In 1998, while a student at Harvard College, Chris King ran for president of the Harvard student government, the Undergraduate Council. He lost. In reflecting on his campaign the following year in a Newhouse News Service article, King blamed the Harvard student newspaper, the Crimson, for his loss. “I was nailed to the cross,” said King, in referring to the coverage of his race by the Crimson. “And most of the editorial staff that was so hard on me, the vast majority were Jewish.”
After the comment surfaced earlier this year during his ill-fated race for governor, King did not deny making the statement, apologized and claimed it was “at odds with [his] beliefs.”
Baloney. King is an anti-Semite, plain and simple. I’ll tell you how I know. I was a Harvard undergraduate around the same time as King. I graduated in 1996 -- two years before King’s ill-fated election. I was involved in the Undergraduate Council as well, and I even had my own run-ins with the Crimson. Oh, and I’m Jewish.
Let me be clear -- knowing what Harvard was like in the ’90s, and the student government in general, there is no question that King was claiming “the Jews were out to get me.” The Crimson was well known to have a lot of Jews in its editorial ranks; there were a lot of Jews at Harvard in general. But they certainly weren’t all Jewish; just as most of the undergraduates were not.
This trope that “Jews control the media” -- or banks, or Hollywood, etc. -- is as old as the Bible itself. It has been used as the justification for the expulsion, discrimination, and extermination of Jews for centuries. My own grandmother fled Russia as a little girl, walking across Europe, and entering America via Ellis Island after her mother, father, and eight of her siblings were killed during a pogrom by Russian Cossacks. Why? The Jews had allegedly successfully “gotten” a Russian Tsar.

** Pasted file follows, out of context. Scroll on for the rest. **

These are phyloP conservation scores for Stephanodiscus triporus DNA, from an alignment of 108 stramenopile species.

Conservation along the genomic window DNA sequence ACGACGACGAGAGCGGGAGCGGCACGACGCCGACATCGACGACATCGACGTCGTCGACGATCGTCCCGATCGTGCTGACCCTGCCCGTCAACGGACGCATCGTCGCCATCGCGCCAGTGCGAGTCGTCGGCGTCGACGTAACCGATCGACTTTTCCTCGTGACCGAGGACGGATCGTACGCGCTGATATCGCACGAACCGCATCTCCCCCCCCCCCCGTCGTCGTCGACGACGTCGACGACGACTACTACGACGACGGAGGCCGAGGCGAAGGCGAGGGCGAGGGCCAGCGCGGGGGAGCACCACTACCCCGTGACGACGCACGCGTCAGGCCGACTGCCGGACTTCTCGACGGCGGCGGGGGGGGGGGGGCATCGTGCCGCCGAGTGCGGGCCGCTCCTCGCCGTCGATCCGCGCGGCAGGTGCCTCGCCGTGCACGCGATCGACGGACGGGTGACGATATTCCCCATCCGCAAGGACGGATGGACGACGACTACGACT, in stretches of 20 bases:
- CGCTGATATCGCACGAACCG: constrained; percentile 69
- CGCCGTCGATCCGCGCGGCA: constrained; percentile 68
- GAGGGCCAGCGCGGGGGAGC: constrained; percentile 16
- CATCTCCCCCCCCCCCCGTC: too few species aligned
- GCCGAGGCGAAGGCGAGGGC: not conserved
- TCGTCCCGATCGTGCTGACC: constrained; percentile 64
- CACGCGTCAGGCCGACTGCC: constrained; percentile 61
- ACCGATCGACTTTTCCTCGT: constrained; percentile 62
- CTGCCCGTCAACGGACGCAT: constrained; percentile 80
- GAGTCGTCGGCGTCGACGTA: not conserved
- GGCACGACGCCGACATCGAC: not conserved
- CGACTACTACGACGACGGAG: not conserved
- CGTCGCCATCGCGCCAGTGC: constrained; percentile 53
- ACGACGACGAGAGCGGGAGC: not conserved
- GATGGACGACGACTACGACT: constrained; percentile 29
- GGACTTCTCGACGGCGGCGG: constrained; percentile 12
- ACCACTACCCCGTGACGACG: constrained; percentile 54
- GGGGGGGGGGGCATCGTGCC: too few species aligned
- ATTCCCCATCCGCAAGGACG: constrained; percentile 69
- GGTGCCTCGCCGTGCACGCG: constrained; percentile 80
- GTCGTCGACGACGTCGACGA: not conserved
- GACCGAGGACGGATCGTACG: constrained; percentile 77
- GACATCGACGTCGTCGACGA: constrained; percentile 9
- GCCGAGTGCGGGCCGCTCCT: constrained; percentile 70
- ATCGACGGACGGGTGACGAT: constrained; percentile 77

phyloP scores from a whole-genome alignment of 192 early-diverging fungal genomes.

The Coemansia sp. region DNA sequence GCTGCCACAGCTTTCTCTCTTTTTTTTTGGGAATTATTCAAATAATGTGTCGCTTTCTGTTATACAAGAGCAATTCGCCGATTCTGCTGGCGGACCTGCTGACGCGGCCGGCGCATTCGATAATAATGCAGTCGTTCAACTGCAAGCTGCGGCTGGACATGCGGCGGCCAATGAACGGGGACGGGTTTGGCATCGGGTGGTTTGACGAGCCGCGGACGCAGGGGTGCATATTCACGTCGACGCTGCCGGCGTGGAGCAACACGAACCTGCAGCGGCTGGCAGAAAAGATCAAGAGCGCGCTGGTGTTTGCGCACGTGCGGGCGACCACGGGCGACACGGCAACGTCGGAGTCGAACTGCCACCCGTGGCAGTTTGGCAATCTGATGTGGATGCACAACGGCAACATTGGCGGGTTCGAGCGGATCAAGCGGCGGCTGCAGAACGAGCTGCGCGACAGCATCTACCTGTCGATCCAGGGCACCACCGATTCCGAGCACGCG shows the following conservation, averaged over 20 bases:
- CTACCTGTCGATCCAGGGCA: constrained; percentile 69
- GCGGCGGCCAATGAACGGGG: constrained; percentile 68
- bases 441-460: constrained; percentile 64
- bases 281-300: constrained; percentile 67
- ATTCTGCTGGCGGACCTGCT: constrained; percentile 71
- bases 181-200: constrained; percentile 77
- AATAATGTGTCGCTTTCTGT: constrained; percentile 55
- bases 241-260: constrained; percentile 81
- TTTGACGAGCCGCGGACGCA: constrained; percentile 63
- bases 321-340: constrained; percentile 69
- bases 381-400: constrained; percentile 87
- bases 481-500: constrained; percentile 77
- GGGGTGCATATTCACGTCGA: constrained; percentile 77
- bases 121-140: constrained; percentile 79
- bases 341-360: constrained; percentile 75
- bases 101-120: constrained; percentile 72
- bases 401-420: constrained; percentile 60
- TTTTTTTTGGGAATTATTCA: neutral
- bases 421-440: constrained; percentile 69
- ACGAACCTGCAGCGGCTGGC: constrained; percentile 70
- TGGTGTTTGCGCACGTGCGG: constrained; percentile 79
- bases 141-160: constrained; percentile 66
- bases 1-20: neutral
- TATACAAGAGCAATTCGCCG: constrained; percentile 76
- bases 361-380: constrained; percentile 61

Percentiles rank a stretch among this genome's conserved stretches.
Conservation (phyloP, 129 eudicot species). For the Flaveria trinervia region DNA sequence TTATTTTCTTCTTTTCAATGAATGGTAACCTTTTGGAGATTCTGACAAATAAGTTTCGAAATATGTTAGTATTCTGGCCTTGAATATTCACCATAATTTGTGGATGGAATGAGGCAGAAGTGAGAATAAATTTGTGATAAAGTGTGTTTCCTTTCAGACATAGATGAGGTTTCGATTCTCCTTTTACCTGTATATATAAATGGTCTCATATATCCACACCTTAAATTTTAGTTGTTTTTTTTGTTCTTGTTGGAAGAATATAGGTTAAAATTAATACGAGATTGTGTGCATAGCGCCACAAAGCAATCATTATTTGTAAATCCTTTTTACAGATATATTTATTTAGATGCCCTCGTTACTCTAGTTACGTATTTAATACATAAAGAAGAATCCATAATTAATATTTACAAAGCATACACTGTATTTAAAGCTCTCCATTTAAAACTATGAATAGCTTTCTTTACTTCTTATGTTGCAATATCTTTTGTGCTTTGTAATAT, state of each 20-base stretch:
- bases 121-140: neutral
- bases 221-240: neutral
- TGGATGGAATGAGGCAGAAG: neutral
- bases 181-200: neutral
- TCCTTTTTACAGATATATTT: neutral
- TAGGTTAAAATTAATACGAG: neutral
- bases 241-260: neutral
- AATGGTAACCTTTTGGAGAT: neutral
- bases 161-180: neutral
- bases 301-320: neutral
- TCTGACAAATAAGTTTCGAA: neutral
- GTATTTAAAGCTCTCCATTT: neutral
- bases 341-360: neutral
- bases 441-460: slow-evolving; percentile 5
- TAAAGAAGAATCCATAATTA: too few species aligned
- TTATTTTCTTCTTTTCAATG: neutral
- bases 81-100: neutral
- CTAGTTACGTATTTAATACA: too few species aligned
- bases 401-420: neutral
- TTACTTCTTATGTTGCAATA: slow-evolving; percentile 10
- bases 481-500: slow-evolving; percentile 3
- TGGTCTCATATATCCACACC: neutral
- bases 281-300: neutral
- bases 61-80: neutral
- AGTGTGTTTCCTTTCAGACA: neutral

The “nailed to the cross” statement might even be worse. Anti-Jewish hatred and violence has for centuries been rooted in blaming Jews -- not the Romans -- for crucifying Jesus. It wasn’t until 1965 that the Catholic Church declared that Jews were not responsible for the death of Jesus.
These comments were anti-Semitic slurs perpetuating centuries of anti-Jewish sentiment. Chris King lost an election -- he blamed the Jews. Period.
That was 20 years ago. It happened in college. Why should we hold this against him? Can’t we assume he has learned from his mistakes?
He hasn’t. Guess who Chris King blamed when his quote surfaced? Yes, you’ve got it -- the Jews. He blamed his Jewish primary opponent in the governor’s race. Apparently, the Jews are still “out to get” Chris King.
So why would Andrew Gillum select someone with King’s record, when there were so many other options? Because he either shares those views or is willing to tolerate people with those views. You don’t cavort with CAIR -- an unindicted co-conspirator in financing terrorism -- or work with the Dream Defenders, modern day anti-Semites who openly glorify terrorists, if you don’t subscribe to it.
If Andrew Gillum and Chris King are elected, how will they treat our large Jewish population here in Florida? No one can question Ron DeSantis’ record on supporting Israel and fighting anti-Semitism.
We have a stark choice. We can choose between candidates who have consistently fought anti-Semitism, or candidates who appeal to anti-Semites. In a Gillum-King administration these anti-Semites will have a voice. These same anti-Semites who believe Jews “control” things, that we “nailed Jesus to the cross,” and that we are “out to get them.” If you oppose anti-Semitism and support Israel, vote for Ron DeSantis.
Republican Randy Fine is the state representative for Florida’s 53rd District, which includes Southern Brevard County. This commentary was reprinted with the author's permission from the Oct. 3 Sun Sentinel.